2011 was a good year for many reasons, one being that my kids have reached an age that allows me to read more books, and not just poetry books.
Don't get me wrong, I love poetry books, but I do love non-fiction too, along with the occasional novel.
The non-poetry books I read with gusto and glee in 2011 include:
Mary Karr's Lit
Could not put it down. Sightseeing and AWP-ing in DC, I would pull it out and read a few pages every free chance I got. Riveting, harrowing, extremely well written.
Jim Harrison's True North
An epic coming-of-age tale in the great American tradition of Wallace Stegner and related he-men-folk with heart and soul. Memorable characters, expansive scenery, and lots of philosophical musings to keep you chewing.
Laura Redniss's Radioactive: Marie & Pierre Curie: A Tale of Love and Fall-Out
I heard a review of this book on NPR in late 2010 and ran out and bought this; I've read it three times this year. Gorgeously luminous (literally and figuratively!). It's history; it's science; it's the heartbreaking romantic tale of two amazingly talented and productive individuals. Redniss deserves the National Book Award for this one (it's been nominated!).
Fritjof Capra's The Science of Leonardo: Inside the Mind of the Great Genius of the Renaissance
This book is worth it just for Leonardo's drawings, but I found the text fascinating as well -- learned a whole lot about Da Vinci's working habits, projects, set-backs, obsessions, and, of course, his genius.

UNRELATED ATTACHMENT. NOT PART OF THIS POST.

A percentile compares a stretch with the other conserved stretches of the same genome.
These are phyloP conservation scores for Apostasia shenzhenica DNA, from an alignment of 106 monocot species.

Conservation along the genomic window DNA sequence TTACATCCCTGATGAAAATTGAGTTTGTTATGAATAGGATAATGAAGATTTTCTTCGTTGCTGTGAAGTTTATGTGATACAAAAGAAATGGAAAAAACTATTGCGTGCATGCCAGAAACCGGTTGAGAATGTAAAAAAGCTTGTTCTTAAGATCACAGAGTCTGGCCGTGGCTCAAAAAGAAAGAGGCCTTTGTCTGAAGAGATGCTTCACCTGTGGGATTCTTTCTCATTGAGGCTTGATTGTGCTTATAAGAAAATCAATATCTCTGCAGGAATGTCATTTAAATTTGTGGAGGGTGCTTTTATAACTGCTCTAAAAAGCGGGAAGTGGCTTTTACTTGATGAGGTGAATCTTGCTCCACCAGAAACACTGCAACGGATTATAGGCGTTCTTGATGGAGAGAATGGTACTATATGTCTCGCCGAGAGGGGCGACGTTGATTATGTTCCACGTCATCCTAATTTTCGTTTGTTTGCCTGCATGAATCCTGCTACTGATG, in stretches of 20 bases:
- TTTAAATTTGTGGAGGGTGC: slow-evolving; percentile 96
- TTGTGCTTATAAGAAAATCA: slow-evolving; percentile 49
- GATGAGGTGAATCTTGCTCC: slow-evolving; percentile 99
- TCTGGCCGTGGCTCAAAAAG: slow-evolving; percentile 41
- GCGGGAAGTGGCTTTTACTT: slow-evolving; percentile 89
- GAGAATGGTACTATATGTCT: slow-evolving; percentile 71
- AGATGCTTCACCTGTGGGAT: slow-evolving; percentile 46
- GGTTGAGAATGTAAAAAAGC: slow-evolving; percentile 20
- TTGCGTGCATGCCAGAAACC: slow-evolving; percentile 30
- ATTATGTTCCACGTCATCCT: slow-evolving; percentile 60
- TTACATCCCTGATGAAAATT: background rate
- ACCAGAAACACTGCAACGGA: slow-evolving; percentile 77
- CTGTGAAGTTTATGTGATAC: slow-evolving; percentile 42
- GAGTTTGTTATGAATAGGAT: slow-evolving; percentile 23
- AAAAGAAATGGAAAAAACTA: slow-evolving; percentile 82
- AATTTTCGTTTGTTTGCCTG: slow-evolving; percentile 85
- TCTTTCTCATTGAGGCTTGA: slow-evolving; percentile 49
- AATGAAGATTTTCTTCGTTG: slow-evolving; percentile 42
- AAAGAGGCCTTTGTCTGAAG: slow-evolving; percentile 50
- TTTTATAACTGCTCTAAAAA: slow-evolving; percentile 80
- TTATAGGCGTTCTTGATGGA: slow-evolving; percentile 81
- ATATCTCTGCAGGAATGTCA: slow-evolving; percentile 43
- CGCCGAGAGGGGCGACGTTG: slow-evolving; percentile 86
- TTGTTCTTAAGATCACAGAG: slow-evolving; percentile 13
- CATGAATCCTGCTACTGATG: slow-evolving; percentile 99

Nick Flynn's Another Bullshit Night in Suck City
I've already raved about this book here -- I am so glad I had a chance to read it before it becomes a major motion picture in 2013.
Eula Biss's Notes from No Man's Land: American Essays
Biss drew me with the first page of the first essay. These essays force the reader to think hard about racism in America, past and present. I posted a review of this book here a few month's ago. Can't recommend it highly enough.
Joan Didion's Blue Nights
I've been a Didion devotee since 1979. Reading Didion is like visiting with someone I've known and loved since high school -- comforting, reassuring, right. This book is beyond page-turner; I read it with my eyes wide-open, forgetting to blink. "When we talk about mortality we are talking about our children." Indeed.
On My Wish List:
Eavan Boland's A Journey with Two Maps.
I was slow to warm up to Boland's work, but in the last year or so I've become a huge fan. She gets to this place in her best poems where she's almost speaking in tongues, comprehensible, but in fractured bits of image and pure emotion. Example, from her poem "Pomegranates":
If I defer the grief I will diminish the gift. The legend will be hers as well as mine. She will enter it. As I have. She will wake up. She will hold the papery flushed skin in her hand. And to her lips. I will say nothing.
Stephen Greenblatt's Swerve: How the World Became Modern
I read an excerpt of this book in The New Yorker last summer, and I was blown away. Lucretius for the masses -- what could be better?